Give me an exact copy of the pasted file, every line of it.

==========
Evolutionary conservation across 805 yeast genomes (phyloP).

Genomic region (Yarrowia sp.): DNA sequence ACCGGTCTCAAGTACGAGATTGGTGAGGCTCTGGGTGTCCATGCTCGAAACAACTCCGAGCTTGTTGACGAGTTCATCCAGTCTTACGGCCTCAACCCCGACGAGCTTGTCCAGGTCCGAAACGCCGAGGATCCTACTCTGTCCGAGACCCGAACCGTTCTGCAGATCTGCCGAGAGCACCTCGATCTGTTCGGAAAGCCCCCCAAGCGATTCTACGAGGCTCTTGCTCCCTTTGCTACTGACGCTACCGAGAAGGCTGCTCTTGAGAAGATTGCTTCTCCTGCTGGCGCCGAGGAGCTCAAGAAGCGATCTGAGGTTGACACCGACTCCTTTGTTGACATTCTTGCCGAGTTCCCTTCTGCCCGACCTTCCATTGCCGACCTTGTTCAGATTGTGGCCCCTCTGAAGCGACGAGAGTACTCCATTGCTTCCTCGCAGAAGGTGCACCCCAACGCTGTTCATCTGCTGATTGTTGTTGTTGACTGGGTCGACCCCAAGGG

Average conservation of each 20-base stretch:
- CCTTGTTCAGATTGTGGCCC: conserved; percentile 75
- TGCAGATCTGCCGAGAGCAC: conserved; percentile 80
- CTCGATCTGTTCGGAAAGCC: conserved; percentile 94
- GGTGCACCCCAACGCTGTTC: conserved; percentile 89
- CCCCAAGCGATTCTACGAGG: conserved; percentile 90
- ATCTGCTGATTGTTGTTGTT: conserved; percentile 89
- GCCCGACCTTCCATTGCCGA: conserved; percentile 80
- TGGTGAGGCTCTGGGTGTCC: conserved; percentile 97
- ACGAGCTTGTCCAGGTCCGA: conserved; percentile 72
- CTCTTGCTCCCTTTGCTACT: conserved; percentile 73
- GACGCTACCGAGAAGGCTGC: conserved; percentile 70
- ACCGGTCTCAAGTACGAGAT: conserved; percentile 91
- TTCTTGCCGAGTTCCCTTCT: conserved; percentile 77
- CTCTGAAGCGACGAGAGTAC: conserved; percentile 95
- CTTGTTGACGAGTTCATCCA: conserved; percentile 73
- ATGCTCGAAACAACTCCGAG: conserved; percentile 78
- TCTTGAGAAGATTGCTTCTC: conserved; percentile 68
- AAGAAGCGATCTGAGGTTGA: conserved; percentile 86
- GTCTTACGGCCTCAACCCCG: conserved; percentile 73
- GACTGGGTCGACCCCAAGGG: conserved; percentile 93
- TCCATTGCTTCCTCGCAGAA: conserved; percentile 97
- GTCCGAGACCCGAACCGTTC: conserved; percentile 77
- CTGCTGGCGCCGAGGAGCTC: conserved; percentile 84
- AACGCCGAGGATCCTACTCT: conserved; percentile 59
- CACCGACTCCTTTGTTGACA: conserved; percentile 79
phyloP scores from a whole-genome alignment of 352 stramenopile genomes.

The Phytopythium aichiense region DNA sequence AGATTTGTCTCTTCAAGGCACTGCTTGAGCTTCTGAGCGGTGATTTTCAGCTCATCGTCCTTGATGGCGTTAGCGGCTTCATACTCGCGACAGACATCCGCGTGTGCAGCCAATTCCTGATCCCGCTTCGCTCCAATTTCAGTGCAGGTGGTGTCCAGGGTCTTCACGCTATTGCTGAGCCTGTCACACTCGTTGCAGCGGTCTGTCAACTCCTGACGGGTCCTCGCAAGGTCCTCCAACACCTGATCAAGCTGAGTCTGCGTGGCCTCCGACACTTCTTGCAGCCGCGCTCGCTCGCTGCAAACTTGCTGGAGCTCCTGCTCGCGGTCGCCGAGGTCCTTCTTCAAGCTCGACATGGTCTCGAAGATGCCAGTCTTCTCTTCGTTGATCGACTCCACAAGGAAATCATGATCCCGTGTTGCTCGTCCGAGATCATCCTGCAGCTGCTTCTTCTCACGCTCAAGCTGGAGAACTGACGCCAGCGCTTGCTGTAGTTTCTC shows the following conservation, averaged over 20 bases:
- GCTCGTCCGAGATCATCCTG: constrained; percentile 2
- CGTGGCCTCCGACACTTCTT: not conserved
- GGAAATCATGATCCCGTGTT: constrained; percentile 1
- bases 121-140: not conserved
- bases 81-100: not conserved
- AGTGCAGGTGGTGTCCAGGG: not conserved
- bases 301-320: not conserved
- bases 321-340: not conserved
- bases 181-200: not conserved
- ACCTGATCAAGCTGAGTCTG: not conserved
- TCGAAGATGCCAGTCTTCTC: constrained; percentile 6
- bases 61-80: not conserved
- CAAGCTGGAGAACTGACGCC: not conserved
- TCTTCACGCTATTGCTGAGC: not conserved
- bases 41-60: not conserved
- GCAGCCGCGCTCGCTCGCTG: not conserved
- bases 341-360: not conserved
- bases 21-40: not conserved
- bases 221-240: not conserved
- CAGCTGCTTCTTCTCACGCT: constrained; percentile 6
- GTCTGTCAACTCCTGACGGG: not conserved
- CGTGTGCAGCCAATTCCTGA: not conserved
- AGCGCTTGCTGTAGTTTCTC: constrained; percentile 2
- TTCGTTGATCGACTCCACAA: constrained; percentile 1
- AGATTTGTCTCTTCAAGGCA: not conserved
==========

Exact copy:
Evolutionary conservation across 805 yeast genomes (phyloP).

Genomic region (Yarrowia sp.): DNA sequence ACCGGTCTCAAGTACGAGATTGGTGAGGCTCTGGGTGTCCATGCTCGAAACAACTCCGAGCTTGTTGACGAGTTCATCCAGTCTTACGGCCTCAACCCCGACGAGCTTGTCCAGGTCCGAAACGCCGAGGATCCTACTCTGTCCGAGACCCGAACCGTTCTGCAGATCTGCCGAGAGCACCTCGATCTGTTCGGAAAGCCCCCCAAGCGATTCTACGAGGCTCTTGCTCCCTTTGCTACTGACGCTACCGAGAAGGCTGCTCTTGAGAAGATTGCTTCTCCTGCTGGCGCCGAGGAGCTCAAGAAGCGATCTGAGGTTGACACCGACTCCTTTGTTGACATTCTTGCCGAGTTCCCTTCTGCCCGACCTTCCATTGCCGACCTTGTTCAGATTGTGGCCCCTCTGAAGCGACGAGAGTACTCCATTGCTTCCTCGCAGAAGGTGCACCCCAACGCTGTTCATCTGCTGATTGTTGTTGTTGACTGGGTCGACCCCAAGGG

Average conservation of each 20-base stretch:
- CCTTGTTCAGATTGTGGCCC: conserved; percentile 75
- TGCAGATCTGCCGAGAGCAC: conserved; percentile 80
- CTCGATCTGTTCGGAAAGCC: conserved; percentile 94
- GGTGCACCCCAACGCTGTTC: conserved; percentile 89
- CCCCAAGCGATTCTACGAGG: conserved; percentile 90
- ATCTGCTGATTGTTGTTGTT: conserved; percentile 89
- GCCCGACCTTCCATTGCCGA: conserved; percentile 80
- TGGTGAGGCTCTGGGTGTCC: conserved; percentile 97
- ACGAGCTTGTCCAGGTCCGA: conserved; percentile 72
- CTCTTGCTCCCTTTGCTACT: conserved; percentile 73
- GACGCTACCGAGAAGGCTGC: conserved; percentile 70
- ACCGGTCTCAAGTACGAGAT: conserved; percentile 91
- TTCTTGCCGAGTTCCCTTCT: conserved; percentile 77
- CTCTGAAGCGACGAGAGTAC: conserved; percentile 95
- CTTGTTGACGAGTTCATCCA: conserved; percentile 73
- ATGCTCGAAACAACTCCGAG: conserved; percentile 78
- TCTTGAGAAGATTGCTTCTC: conserved; percentile 68
- AAGAAGCGATCTGAGGTTGA: conserved; percentile 86
- GTCTTACGGCCTCAACCCCG: conserved; percentile 73
- GACTGGGTCGACCCCAAGGG: conserved; percentile 93
- TCCATTGCTTCCTCGCAGAA: conserved; percentile 97
- GTCCGAGACCCGAACCGTTC: conserved; percentile 77
- CTGCTGGCGCCGAGGAGCTC: conserved; percentile 84
- AACGCCGAGGATCCTACTCT: conserved; percentile 59
- CACCGACTCCTTTGTTGACA: conserved; percentile 79
phyloP scores from a whole-genome alignment of 352 stramenopile genomes.

The Phytopythium aichiense region DNA sequence AGATTTGTCTCTTCAAGGCACTGCTTGAGCTTCTGAGCGGTGATTTTCAGCTCATCGTCCTTGATGGCGTTAGCGGCTTCATACTCGCGACAGACATCCGCGTGTGCAGCCAATTCCTGATCCCGCTTCGCTCCAATTTCAGTGCAGGTGGTGTCCAGGGTCTTCACGCTATTGCTGAGCCTGTCACACTCGTTGCAGCGGTCTGTCAACTCCTGACGGGTCCTCGCAAGGTCCTCCAACACCTGATCAAGCTGAGTCTGCGTGGCCTCCGACACTTCTTGCAGCCGCGCTCGCTCGCTGCAAACTTGCTGGAGCTCCTGCTCGCGGTCGCCGAGGTCCTTCTTCAAGCTCGACATGGTCTCGAAGATGCCAGTCTTCTCTTCGTTGATCGACTCCACAAGGAAATCATGATCCCGTGTTGCTCGTCCGAGATCATCCTGCAGCTGCTTCTTCTCACGCTCAAGCTGGAGAACTGACGCCAGCGCTTGCTGTAGTTTCTC shows the following conservation, averaged over 20 bases:
- GCTCGTCCGAGATCATCCTG: constrained; percentile 2
- CGTGGCCTCCGACACTTCTT: not conserved
- GGAAATCATGATCCCGTGTT: constrained; percentile 1
- bases 121-140: not conserved
- bases 81-100: not conserved
- AGTGCAGGTGGTGTCCAGGG: not conserved
- bases 301-320: not conserved
- bases 321-340: not conserved
- bases 181-200: not conserved
- ACCTGATCAAGCTGAGTCTG: not conserved
- TCGAAGATGCCAGTCTTCTC: constrained; percentile 6
- bases 61-80: not conserved
- CAAGCTGGAGAACTGACGCC: not conserved
- TCTTCACGCTATTGCTGAGC: not conserved
- bases 41-60: not conserved
- GCAGCCGCGCTCGCTCGCTG: not conserved
- bases 341-360: not conserved
- bases 21-40: not conserved
- bases 221-240: not conserved
- CAGCTGCTTCTTCTCACGCT: constrained; percentile 6
- GTCTGTCAACTCCTGACGGG: not conserved
- CGTGTGCAGCCAATTCCTGA: not conserved
- AGCGCTTGCTGTAGTTTCTC: constrained; percentile 2
- TTCGTTGATCGACTCCACAA: constrained; percentile 1
- AGATTTGTCTCTTCAAGGCA: not conserved